Steering & Suspension
A ball joint consists of a hardened-steel, bearing stud and socket enclosed in a steel housing. The bearing stud is tapered and threaded and fits into a tapered hole in the steering knuckle. A protective boot prevents dirt from entering the joint assembly. Ball joints are used on the front end of virtually every car and light truck. Vehicles with conventional suspension systems use two ball joints per wheel: an upper and a lower ball joint. Cars with MacPherson strut suspension systems use a lower ball joint and an upper strut bearing rather than an upper ball joint.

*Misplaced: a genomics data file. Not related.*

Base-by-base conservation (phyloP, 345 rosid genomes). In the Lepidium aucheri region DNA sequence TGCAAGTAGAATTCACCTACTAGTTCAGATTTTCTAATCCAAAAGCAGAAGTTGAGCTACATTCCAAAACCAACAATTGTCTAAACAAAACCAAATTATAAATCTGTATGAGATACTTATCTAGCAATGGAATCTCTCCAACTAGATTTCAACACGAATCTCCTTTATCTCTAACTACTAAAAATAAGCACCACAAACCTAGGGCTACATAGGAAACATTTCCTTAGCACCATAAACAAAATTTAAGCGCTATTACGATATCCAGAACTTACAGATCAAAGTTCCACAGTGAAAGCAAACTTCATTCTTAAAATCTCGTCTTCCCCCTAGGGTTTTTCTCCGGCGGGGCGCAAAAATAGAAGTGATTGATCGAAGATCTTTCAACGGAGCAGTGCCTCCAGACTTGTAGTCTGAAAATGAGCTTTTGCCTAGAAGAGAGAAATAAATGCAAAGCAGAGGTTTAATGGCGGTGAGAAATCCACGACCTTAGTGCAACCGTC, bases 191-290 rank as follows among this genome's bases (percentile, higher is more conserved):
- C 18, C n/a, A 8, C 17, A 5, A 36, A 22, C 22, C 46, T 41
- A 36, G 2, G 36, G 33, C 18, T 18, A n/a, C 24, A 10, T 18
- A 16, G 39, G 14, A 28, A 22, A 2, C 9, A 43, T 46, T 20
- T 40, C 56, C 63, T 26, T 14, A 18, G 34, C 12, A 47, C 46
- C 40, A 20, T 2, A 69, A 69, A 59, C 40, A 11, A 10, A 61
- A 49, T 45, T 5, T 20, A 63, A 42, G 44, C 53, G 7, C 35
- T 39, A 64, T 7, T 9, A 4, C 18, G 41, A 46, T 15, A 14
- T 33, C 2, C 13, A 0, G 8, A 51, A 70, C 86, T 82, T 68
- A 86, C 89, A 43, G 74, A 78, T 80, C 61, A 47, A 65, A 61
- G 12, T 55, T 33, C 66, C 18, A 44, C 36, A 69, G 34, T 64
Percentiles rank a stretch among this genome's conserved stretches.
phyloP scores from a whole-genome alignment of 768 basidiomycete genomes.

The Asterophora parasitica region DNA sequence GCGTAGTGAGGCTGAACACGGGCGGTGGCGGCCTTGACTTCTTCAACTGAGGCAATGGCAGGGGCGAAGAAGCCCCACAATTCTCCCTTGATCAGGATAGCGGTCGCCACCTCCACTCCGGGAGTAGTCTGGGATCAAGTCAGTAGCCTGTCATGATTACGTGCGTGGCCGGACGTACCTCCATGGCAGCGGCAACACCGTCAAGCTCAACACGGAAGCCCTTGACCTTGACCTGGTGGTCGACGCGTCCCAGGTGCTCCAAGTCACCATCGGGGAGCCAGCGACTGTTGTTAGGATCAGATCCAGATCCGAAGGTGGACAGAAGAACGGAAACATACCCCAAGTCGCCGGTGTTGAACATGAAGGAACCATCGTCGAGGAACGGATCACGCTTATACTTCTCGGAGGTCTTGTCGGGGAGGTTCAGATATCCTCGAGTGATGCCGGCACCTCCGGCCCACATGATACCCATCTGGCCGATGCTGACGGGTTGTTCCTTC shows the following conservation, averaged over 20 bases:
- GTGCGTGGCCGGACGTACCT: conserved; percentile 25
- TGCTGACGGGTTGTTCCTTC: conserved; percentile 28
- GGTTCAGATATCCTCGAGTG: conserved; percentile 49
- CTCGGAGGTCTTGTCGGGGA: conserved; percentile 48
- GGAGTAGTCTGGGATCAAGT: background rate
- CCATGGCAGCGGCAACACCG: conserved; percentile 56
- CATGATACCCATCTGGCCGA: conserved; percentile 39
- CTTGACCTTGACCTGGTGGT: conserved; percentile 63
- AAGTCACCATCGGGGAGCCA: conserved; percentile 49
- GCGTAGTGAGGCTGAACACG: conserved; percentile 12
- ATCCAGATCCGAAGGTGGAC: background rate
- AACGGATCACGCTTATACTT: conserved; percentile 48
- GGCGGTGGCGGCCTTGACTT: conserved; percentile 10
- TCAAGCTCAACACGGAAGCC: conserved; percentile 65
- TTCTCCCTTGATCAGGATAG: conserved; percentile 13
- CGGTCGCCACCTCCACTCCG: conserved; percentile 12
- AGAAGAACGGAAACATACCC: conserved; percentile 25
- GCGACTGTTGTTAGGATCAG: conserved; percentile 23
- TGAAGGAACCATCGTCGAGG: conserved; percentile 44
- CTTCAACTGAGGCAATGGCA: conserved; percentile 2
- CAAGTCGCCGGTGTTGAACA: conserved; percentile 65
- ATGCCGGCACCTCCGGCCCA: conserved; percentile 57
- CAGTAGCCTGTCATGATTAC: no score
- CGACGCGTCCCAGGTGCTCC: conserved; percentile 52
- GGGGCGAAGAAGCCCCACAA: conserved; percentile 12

Ball joints serve as the pivot points between the tires and suspension. Ball joints also support weight. On some vehicles, the ball joints may be used to make wheel alignment settings.
Many cars use "lubed for life" ball joints that can’t be lubricated. Replacement ball joints often come with lubrication fittings. If your car has lubrication fittings, the ball joints should be lubricated at every oil change. Ball joints, along with other suspension components, should be inspected annually along with a complete wheel alignment. The most common vehicle symptoms associated with worn ball joints are wandering, uneven tire wear, and erratic steering. Ball joint inspection methods and specifications vary, so have your vehicle inspected by a qualified service professional.